Both the Government and the industry welcome the constructive engagement on changing the relationship between the Treasury and the industry. Historically, the Treasury, under both the Conservative and Labour parties, has viewed the industry as a short-term means of dealing with a cash-flow crisis in the Government’s coffers, without thinking of the long-term structural investment needs. Although the Treasury has taken a more constructive approach to some of the issues affecting the industry, it still needs to look at maximising the return from the North sea by reducing its take from the North sea so that we can see long-term benefits. Such benefits would include not only the retention of more jobs in the north-east of Scotland and places throughout the country that depend on the investment, but increased security of supply through the establishment of new sources of gas, given that there is much gas that can be found there, although only with the right investment
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climate. If we were to get that right, we could ensure that the Government’s future tax revenues were far greater.

Those are the issues that I wanted to raise on behalf of my constituency in the Christmas recess Adjournment debate. On the business of the House, I hope that in the new year the Leader of the House will be able to give us business at least two weeks ahead. When we began to programme legislation and began reforms to the House, part of the trade-off offered by previous Leaders of the House was that there would be more predictability and more information on what was coming before Parliament, to enable people to plan ahead. That was for the benefit of Members of Parliament and, more importantly, outsiders. We must remember them. If Parliament is to engage with the outside world, we need to give those outside time to realise what is happening here, so that they can influence us before we make our decisions. I hope that in the new year there will be the resolve to get back to the cycle of two weeks’ business being announced in business questions, so that the House can do a bit more planning. Obviously, as we progress, there can be a more clear-cut, longer-term view of how legislation will pan out.

Finally, Mr. Deputy Speaker, I wish a merry Christmas to you and all the staff of the House who make it possible for us to function. I wish all Members of the House a happy new year and a prosperous 2008.

2 pm

Joan Ryan (Enfield, North) (Lab): I am grateful for this opportunity to raise a matter of huge importance to my constituents. It is probably the most important issue in my constituency, and has been for a considerable time. It is the future of Chase Farm hospital, which is in my constituency but which also serves surrounding constituencies. It has been an issue for between 15 and 20 years, so it is of long standing. It has not been helpful for the hospital; it has created huge instability. It is no exaggeration to say that there has been a significant loss of confidence in the NHS, and certainly in acute services, among local people.

My commitment in 1997—the future of the hospital was an issue even back then—was that I would do everything that I could to ensure that Chase Farm hospital had a future as a fully functioning hospital. By that, I meant that the hospital would have in-patient and out-patient provision, and surgeons and physicians. Babies could be born there, and there would be accident and emergency provision. I will not look back over the whole period, because undoubtedly the 12 minutes available to me in no way allows that, but I want to go back to July 2003, when Barnet and Chase Farm Hospitals NHS Trust announced a “healthy hospitals” public engagement. “Public engagement” was never really defined, although we have had a number of them. They have varied considerably, but did not seem to involve much effort by local NHS bureaucrats, either in the hospital trust or in the primary care trust, to engage with the maximum number of constituents across my borough and the two neighbouring boroughs affected, Haringey and Barnet. A little part of Cheshunt is also affected.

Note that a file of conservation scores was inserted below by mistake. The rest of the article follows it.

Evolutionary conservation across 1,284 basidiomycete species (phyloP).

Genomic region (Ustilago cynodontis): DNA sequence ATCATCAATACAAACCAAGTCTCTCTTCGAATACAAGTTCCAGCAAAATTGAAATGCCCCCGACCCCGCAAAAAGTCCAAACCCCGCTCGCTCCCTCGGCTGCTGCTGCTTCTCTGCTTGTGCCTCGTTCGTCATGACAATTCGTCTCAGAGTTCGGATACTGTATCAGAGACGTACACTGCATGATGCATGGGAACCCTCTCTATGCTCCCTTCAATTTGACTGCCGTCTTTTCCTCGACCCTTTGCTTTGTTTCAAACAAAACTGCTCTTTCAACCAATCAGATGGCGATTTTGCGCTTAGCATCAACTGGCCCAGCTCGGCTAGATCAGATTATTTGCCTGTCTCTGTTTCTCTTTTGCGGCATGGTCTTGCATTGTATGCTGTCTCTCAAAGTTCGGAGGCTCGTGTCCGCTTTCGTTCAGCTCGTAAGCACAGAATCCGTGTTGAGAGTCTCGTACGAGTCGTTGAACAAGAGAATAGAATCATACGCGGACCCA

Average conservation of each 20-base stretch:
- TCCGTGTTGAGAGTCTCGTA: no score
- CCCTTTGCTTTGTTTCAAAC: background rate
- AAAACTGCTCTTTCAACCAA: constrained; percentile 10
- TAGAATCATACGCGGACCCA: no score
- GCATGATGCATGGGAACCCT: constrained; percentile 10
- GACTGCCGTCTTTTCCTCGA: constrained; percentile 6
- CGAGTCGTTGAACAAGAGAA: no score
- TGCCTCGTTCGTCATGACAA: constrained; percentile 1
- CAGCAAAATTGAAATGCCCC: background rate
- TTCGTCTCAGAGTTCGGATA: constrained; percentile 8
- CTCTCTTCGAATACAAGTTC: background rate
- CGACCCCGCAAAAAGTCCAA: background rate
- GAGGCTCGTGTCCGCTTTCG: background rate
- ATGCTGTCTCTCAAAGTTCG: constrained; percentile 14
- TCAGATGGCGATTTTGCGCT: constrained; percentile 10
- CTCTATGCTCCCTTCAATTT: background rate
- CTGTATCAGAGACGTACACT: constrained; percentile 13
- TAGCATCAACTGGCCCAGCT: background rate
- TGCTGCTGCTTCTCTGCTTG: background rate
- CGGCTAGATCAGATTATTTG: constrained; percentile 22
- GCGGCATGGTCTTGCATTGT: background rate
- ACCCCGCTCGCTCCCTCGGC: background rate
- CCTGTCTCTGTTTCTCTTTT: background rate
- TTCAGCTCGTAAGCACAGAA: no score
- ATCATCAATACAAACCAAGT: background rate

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Any public engagement that has taken place has been organised mainly by local Members of Parliament. At various times, members of the hospital trust or the PCT boards have attended. They have made some contribution at such meetings, but I am sorry to say that it has generally been a very unhelpful, ill-informed contribution. After the 2003 public engagement, a formal consultation document was to be produced. It was not produced—fortunately so, as the public engagement had been remarkably unsuccessful—because the sector-wide “healthy start, healthy futures” initiative did not proceed.

There were then two failed attempts to restart the consultation process, and in October 2005 there was another public engagement. That happened and provided any engagement with the public only because the three Enfield Members of Parliament organised a series of public meetings. Otherwise, I am not sure that there would have been any event that one could have pointed to and said, “This is a public engagement.”

We were then confronted with five options for consultation, two of which were highlighted as preferred options. Three of them were declared not viable by the medical director of the trust, who had put the options before us. That beggars belief: why put three options before us that the medical director considered not viable? That was followed by the chief executive being quoted in the local newspaper as expressing her opinion on her preferred options, and reiterating that other options were not viable. That came across to local people as a fiasco. They felt that situation was a stitch-up, that one of the options would definitely become the way forward, and that what took place was not a public engagement, and certainly not a consultation, but was just lip service. At no point have we been told exactly what a public engagement or consultation should involve, but it is everybody’s understanding that the views of the local community are supposed to be taken into account. I think that it is becoming clear why there is a significant loss of confidence.

At the end of the public engagement, it was clear that what the hospital trust wanted was a hot-cold solution. Barnet and North Middlesex University hospitals would be “hot” hospitals, becoming major trauma centres, with all accident and emergency work going there. Chase Farm would be a “cold” hospital, with all elective surgery. We want elective surgery at Chase Farm hospital, but we also want some accident and emergency provision, and we want it to be possible for Enfield babies to be born there.